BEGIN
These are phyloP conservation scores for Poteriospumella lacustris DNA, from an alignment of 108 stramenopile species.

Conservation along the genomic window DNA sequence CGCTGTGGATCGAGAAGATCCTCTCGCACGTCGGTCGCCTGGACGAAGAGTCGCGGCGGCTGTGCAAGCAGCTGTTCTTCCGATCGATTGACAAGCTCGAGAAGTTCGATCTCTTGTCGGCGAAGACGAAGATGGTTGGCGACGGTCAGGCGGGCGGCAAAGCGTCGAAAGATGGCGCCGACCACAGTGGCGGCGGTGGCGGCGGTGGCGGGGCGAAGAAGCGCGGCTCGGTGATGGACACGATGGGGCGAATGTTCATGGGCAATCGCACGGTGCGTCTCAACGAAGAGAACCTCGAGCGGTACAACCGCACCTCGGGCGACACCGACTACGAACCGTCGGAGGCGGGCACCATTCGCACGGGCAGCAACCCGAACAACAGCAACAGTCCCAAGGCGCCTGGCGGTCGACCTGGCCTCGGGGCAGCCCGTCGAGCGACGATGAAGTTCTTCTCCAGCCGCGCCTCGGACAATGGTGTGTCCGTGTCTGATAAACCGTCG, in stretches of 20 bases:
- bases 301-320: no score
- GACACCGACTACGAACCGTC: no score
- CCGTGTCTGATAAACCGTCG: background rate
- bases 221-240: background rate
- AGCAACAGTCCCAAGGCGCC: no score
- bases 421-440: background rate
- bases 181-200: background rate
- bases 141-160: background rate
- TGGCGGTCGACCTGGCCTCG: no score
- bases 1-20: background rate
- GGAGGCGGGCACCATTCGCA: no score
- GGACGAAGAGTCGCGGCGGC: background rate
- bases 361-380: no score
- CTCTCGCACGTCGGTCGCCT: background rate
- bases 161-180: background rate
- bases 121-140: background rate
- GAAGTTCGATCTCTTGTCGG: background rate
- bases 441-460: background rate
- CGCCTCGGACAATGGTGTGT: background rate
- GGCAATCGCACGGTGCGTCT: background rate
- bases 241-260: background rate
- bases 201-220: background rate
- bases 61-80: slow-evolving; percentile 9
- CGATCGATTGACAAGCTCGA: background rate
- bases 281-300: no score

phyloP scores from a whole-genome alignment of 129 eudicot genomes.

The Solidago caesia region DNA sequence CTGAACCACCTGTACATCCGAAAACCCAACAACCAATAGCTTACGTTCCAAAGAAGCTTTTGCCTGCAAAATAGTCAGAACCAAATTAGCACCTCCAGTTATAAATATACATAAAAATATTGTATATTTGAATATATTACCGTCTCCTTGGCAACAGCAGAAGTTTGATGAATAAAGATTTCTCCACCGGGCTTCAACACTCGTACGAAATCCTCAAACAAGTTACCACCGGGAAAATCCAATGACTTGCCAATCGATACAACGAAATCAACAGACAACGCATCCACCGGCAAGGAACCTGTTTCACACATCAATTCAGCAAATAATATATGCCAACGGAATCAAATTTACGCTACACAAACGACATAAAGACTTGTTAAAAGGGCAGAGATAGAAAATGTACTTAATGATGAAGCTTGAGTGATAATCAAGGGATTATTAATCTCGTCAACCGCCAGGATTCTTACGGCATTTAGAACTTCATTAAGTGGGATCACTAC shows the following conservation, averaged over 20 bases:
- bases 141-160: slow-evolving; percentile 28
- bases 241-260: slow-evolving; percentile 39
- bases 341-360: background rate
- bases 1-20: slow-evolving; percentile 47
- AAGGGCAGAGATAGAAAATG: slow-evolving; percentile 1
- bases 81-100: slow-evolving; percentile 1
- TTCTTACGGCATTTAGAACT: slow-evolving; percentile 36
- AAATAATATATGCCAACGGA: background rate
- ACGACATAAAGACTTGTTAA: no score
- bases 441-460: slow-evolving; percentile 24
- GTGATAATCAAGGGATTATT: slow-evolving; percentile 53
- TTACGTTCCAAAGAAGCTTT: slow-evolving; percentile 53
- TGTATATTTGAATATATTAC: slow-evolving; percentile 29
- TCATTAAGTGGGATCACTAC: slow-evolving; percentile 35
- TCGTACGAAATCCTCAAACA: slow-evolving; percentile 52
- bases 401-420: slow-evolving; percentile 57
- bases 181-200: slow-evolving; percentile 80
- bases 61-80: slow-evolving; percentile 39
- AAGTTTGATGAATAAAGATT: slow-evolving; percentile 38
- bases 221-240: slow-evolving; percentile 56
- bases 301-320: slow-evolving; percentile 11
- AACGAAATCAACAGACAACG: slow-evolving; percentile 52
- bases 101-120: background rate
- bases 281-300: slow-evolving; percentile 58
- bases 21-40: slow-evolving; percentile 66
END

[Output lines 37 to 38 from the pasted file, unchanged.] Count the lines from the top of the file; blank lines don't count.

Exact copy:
- AAATAATATATGCCAACGGA: background rate
- ACGACATAAAGACTTGTTAA: no score